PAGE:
The present tax differential between the two fuels, petrol and diesel, should be further reduced to around Rs. 10 from the current level of Rs. 33 since the conventional wisdom that Diesel should be priced lower since it is the poor man’s fuel is not applicable anymore, a top analyst said last week. Commenting in a research note in an analysis of recent vehicle registration data, the Chairman and CEO of JB Securities, Murtaza Jafferjee, says that although the recent changes in fuel taxation is a step in the right direction, what is dumbfounding is that this good tax policy has been totally negated by NOT passing on these taxes to the consumer but being left to the two oil companies to bear.
“Our analysis is a guestimate of Lanka IOC which commands a market share of around 22%, the loss per litre for CPC will be much higher due to its inefficiency so the profits they have made year-to-date will be wiped out by the end of the year,” Jafferjee highlighted in the JB Securities research note.
He noted that in the more recent past, although the loss per litre on petrol of around Rs 10-12 has been offset by the profit per litre of diesel of a similar magnitude, however with the recent tax changes, the profit on diesel has been wiped out.
According to JB study, in the period from July 15 to June 16, monthly Petrol volumes have been growing at a rate of 20-25% on a YoY basis but in the last three months of the said period, there has been a slowdown to around 12-15%. In comparison, diesel sales have been growing at lower pace at around 10% (the February–May 2016 period shows a large growth which may be explained by its use in thermal power generation).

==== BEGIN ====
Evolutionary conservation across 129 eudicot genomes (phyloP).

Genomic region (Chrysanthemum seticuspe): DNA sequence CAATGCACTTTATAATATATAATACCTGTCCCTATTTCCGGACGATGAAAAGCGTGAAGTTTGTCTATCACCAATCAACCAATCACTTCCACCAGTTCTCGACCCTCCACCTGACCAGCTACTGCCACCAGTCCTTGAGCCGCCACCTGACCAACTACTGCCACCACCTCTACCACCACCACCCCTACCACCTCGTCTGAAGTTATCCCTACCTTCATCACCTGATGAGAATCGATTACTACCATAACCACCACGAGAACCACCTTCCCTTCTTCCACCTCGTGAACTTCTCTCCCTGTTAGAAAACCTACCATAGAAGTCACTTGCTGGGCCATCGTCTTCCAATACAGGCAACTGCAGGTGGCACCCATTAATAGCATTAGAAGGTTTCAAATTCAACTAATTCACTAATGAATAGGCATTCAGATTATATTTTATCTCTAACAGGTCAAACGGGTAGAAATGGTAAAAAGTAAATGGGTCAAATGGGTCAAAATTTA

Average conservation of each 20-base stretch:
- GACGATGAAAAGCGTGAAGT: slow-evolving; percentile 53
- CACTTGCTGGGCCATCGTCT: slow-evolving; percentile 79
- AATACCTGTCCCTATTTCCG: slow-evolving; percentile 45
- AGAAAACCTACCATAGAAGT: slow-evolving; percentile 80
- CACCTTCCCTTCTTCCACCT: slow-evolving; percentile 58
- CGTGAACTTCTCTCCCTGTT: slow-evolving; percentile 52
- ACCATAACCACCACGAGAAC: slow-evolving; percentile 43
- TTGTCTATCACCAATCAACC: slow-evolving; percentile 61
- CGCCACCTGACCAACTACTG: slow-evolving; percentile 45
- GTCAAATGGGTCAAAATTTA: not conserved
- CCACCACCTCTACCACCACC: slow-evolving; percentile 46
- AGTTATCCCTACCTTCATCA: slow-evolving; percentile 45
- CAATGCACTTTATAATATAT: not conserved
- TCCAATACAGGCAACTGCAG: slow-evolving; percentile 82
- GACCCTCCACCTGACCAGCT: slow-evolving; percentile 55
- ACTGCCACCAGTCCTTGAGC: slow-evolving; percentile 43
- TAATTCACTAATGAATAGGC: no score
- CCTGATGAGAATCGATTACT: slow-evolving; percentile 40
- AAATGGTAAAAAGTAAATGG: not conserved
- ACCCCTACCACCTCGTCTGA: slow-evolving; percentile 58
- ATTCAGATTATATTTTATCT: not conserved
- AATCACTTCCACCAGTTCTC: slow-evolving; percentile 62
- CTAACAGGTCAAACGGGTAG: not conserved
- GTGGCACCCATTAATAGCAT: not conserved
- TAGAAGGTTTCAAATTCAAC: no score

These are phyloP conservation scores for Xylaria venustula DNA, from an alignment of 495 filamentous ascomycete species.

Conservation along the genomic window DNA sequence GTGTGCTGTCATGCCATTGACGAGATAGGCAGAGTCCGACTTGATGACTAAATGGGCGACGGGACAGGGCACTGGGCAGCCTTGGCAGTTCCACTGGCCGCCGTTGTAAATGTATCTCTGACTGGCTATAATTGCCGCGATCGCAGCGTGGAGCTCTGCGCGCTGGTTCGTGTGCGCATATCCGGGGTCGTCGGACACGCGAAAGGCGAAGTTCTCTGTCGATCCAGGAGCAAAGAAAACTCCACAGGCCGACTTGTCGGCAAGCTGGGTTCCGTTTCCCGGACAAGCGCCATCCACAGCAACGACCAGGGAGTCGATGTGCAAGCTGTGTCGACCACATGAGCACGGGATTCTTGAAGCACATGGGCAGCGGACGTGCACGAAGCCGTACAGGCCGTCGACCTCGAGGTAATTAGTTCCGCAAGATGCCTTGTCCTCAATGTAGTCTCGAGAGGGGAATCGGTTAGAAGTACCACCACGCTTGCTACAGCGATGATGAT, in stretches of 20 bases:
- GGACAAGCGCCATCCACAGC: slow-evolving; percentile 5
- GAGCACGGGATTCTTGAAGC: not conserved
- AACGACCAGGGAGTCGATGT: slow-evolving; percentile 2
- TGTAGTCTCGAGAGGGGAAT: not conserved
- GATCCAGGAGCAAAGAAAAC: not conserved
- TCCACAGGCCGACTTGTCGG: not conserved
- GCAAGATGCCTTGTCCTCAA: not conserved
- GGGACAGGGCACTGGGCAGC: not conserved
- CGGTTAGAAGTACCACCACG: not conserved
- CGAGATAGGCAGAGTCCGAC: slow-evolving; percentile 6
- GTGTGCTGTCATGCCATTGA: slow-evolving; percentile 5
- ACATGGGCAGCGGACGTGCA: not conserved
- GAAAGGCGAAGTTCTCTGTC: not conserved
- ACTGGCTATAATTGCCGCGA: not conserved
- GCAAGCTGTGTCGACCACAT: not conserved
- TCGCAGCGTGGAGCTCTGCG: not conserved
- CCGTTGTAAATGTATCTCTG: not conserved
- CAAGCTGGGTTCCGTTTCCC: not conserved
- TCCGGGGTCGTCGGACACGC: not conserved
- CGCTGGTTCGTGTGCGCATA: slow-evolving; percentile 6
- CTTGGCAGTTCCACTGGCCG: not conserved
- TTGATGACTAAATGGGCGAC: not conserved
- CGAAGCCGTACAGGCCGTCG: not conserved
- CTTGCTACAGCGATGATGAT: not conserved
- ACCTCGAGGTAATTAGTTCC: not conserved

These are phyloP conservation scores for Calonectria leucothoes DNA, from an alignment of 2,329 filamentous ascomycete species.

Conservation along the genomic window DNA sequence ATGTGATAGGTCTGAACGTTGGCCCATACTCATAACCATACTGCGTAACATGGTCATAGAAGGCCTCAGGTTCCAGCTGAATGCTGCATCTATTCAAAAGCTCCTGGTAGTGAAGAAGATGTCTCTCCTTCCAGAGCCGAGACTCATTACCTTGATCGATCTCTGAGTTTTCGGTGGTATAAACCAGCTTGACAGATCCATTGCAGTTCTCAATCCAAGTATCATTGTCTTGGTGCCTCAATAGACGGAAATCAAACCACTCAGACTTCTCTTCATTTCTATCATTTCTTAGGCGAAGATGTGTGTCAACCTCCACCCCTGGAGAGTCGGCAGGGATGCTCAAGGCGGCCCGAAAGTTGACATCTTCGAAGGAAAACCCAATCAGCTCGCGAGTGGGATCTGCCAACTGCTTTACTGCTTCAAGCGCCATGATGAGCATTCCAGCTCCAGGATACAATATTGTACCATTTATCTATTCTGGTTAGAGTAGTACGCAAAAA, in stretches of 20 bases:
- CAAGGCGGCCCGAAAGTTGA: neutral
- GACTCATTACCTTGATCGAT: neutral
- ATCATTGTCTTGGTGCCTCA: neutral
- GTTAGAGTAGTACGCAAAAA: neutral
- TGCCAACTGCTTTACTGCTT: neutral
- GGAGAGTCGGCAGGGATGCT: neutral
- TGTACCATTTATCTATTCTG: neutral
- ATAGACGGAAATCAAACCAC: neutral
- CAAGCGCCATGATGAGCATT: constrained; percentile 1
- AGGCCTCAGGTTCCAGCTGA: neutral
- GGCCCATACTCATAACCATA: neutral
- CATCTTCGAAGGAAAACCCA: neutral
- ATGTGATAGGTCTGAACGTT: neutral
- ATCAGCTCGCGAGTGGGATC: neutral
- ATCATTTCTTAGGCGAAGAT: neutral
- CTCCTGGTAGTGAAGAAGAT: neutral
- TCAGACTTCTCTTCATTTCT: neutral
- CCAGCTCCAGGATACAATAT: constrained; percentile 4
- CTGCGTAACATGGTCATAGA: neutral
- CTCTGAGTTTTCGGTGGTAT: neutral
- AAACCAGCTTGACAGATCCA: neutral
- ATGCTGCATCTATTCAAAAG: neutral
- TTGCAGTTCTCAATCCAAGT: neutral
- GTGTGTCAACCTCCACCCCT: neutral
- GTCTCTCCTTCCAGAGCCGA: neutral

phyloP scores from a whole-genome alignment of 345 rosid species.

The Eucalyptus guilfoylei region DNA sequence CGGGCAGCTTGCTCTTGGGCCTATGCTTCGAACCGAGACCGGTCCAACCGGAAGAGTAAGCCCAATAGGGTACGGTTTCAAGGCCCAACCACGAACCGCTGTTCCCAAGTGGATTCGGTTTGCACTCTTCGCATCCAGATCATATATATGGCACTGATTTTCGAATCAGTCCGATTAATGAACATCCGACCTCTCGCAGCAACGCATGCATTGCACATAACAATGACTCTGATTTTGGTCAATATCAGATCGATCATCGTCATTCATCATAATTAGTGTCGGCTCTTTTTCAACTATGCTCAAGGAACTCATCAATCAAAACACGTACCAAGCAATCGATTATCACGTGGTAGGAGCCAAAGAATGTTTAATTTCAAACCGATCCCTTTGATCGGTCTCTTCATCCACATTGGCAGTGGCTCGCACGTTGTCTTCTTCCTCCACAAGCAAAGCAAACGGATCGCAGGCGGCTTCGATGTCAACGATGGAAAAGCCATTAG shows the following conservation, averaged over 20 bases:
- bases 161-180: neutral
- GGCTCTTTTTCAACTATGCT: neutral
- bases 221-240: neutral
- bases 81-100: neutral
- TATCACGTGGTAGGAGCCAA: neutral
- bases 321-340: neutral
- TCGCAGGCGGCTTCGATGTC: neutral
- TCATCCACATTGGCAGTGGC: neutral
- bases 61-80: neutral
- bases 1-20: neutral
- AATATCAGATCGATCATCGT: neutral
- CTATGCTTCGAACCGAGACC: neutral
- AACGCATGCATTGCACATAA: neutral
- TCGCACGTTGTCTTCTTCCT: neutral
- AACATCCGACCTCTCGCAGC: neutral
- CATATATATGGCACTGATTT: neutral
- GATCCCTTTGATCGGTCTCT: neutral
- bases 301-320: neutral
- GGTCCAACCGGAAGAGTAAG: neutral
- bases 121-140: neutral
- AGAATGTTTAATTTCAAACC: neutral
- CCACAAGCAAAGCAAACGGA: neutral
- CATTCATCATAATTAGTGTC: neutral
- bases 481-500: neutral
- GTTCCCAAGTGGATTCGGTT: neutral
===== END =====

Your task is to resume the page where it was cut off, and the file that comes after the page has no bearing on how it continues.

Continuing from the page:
“The massive growth in the vehicle fleet last year and cheaper fuel prices since January 2015 coupled with higher wages especially amongst public sector workers explains this growth,” the analysis highlighted.
Accordingly, the transportation fleet in the country consumes around 130 million litres of petrol and 200 million litres of diesel a month – a ratio of around 38% for petrol and 62% for diesel. In comparison 10 years ago this ratio was around 23% for petrol and 77% for diesel – in this period diesel sales for the transportation sector have grown by around 20% whilst that for petrol have grown by 120%. This can be easily explained by the huge growth in 2-wheelers, 3-wheelers and small cars, the study elaborated.
Meanwhile, Jafferjee pointed out that fuel taxes is a great fiscal policy tool to carry out demand management, by increasing prices from Rs 95 to Rs 112 inline with the tax increases it would have complimented monetary policy.
“This increase would have had ONLY a transitory effect on inflation – it would have mainly come through second order effects of increased good transportation cost but except for basic food items the price increases would be of a lower order since most FMCG producers are enjoying healthy margins due to the non-pass through of previous input cost reductions,” Jafferjee said.
The research further states that the recent tax increases will yield the treasury approximately Rs 3.2 bn in taxes per month. If one uses the current monthly consumption levels Petrol has a monthly tax yield of Rs 7.8 bn and Diesel Rs 6.4bn.
The study, however, notes the actual figure will be lower for some of the distillate sold by CPC is refined from crude oil that has a lower rate of duty.
“The manifesto of the current President promised the implementation of the fuel pricing formula back in January 2015, India implemented a formula 2 years ago and fuel prices have become less of a political issue, why does it have to be a political issue in this country when it is an imported product – by not correctly pricing fuel we are overconsuming and there is less of an incentive to economise on consumption or find cheaper alternate fuels,” the research note added.